Sardine Run Boat Cruise with Raggy Charters
Please note that Raggy Charters was the only successful applicant for the Boat Based Dolphin & Whale Watching Permit for Algoa Bay, South Africa. There was only one permit issued. The permit was issued on the 20th June 2011 by the Department of Environmental Affairs, which allows us close encounters with whales and dolphins. Although there were many factors that counted towards the allocation of the permit, we believe that we were successful because of our commitment to marine conservation and education. Most of the funds generated by our tours go towards The Penguin Research Fund which is trying desperately to explain the dramatic decrease in the African Penguin population and rectify this situation. Raggy Charters also undertakes regular beach clean-ups in the Port Elizabeth area and has started an initiative to offset our carbon footprint by planting at least one indigenous tree for every boat cruise we do.
Cost is R16500 per person & please email us directly to make a booking. We meet at the Algoa Bay Yacht Club in the Port Elizabeth Harbour at first light and usually return in the early afternoon (pre-booking required). Light refreshments and snacks are served during the cruise and there is the option of having lunch afterwards at the yacht club.
We start off the tour with a harbour cruise and a full safety briefing, after which we exit port and head out into the bay.
In Port Elizabeth we tend to see the sardine run from March onwards, so each year we plan for a few trips out in April and May to find this incredible baitball action! Large shoals of sardines feeding near the ocean’s surface are targeted by hungry predators. Bait balls are usually started by groups of either African penguins or common dolphins. These animals work cooperatively to trap the sardines (or other bait fish) in a tight circle making it easier for fish to be eaten. The bait fish referred to above includes anchovies, sardines (pilchards), redeye round herring, saury and horse mackerel (maasbankers). Once the feeding frenzy begins, frightened sardines emit a strong odour which then alerts other nearby predators to the activity. Cape gannets, Cape cormorants, and various species of terns and shearwaters will then dive from above picking off fish from near the surface. Copper sharks, hammerhead sharks and game fish will have already joined the action. Then comes the bryde’s whales and minke whales to finish it all off. Lunging from below with mouths agape taking in both water and food, these magnificent animals launch themselves out of the water as the birds and sharks race to get out of their way. Although feeding frenzies may not last long, patient observers will see the animals regroup around another ball of fish and repeat the process until all the animals are satiated.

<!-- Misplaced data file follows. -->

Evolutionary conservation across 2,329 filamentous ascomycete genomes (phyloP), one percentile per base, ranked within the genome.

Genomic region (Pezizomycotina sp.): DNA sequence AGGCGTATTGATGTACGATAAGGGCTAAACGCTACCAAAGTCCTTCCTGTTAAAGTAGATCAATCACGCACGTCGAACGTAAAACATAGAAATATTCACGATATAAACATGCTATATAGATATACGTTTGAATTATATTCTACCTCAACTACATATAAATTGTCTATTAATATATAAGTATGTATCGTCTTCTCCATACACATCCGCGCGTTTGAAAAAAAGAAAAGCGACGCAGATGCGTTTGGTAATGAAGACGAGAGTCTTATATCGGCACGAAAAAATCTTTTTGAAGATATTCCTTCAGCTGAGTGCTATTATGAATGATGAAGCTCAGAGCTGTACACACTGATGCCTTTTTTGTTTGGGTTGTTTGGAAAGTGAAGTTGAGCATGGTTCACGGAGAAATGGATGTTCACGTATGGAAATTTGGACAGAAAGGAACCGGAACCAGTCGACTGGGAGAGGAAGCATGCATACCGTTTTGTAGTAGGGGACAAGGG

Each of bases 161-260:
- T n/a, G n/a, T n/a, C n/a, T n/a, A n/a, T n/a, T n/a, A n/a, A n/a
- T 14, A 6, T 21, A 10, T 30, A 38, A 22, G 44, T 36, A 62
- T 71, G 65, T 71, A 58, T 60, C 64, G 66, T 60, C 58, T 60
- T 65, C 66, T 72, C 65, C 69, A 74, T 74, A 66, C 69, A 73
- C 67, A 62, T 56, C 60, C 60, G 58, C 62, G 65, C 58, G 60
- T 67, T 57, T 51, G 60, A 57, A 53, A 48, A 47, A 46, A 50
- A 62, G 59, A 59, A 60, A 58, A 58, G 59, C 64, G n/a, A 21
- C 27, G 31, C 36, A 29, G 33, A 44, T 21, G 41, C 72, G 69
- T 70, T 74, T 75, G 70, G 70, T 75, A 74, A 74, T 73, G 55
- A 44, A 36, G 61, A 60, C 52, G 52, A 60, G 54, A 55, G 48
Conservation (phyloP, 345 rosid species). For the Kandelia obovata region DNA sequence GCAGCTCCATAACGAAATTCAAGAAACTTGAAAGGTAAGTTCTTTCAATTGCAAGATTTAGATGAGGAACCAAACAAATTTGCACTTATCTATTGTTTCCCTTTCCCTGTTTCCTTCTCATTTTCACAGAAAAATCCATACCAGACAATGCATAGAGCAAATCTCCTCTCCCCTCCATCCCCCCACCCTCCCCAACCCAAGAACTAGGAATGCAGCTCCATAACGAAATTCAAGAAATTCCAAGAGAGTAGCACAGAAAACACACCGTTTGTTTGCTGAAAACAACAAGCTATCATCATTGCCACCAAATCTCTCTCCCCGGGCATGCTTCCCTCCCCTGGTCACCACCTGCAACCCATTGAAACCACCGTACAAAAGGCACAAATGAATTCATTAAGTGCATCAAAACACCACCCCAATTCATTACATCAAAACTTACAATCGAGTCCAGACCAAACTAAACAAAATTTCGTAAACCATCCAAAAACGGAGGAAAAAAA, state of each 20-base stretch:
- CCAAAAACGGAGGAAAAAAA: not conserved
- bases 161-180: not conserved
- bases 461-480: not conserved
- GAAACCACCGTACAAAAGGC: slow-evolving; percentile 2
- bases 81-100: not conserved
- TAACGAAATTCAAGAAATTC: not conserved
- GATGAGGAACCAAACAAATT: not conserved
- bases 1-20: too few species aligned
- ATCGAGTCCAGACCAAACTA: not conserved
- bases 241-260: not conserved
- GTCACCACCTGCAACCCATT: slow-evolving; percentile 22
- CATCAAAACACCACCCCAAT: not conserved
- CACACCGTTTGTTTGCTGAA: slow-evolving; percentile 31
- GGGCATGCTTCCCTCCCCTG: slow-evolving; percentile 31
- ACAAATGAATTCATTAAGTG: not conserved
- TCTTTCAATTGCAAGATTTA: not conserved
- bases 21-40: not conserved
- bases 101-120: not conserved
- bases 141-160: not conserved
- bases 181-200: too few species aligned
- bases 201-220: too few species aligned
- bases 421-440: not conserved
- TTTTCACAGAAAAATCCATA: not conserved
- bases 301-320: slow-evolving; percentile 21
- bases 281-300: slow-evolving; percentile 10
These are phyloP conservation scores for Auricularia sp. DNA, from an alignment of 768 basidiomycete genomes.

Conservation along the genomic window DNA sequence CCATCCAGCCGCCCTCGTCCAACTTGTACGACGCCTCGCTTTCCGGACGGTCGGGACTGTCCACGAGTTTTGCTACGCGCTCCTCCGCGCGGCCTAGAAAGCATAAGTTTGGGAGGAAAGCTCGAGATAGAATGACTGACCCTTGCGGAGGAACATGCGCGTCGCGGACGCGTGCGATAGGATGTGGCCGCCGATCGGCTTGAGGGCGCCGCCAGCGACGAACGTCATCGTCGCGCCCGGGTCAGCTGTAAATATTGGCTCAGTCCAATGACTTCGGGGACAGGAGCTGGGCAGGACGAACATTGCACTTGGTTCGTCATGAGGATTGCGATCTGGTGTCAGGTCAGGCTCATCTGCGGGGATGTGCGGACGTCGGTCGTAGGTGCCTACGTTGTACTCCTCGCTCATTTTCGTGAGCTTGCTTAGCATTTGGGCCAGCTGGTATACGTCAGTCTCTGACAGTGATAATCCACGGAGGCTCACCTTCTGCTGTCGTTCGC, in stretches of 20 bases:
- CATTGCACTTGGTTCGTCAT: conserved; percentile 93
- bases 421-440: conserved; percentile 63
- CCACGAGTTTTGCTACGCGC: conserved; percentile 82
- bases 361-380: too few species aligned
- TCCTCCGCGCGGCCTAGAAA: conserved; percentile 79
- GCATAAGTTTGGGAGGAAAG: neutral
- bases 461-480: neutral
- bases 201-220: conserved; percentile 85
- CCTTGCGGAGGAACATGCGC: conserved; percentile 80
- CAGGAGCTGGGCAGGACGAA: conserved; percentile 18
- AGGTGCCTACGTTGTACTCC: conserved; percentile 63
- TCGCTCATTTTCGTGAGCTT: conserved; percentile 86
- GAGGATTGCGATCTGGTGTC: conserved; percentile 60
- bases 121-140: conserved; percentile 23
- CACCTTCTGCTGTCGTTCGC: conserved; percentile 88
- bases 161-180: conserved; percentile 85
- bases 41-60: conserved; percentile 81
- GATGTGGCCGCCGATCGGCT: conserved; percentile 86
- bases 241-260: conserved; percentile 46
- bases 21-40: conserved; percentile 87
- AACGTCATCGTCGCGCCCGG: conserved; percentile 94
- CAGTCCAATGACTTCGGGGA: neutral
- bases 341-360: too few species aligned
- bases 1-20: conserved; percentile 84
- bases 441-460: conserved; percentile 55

With Raggy Charters our guests get to experience this thrilling phenomenon topside from one of our two Safety Authority certified motorised catamarans. We only offer topside viewing as we find that it allows the photographers to stick with the action and therefore not miss out on any great sightings. The BBC have used Raggy Charters for filming the sardine run multiple times and recommend us for our excellent knowledge of the area and its marine life. Read more about the sardine run.
Both catamarans have a specially designed viewing platform which allows the guide to have the best possible view of the bay and thus chance to see any animals that may be present.
*Disclaimer: Raggy Charters cannot guarantee animal sightings on any cruise. Raggy Charters offers guests the opportunity to view wild animals which will move around at their own will and therefore we cannot be held responsible for the movements of these animals. Guests who are taken to St Croix are guaranteed to see African penguins, and therefore no refund will be given if other marine animals are not spotted. If absolutely no animals are sighted compensation, in the form of a free ticket for the next boat trip, may be given at the discretion of the skipper.*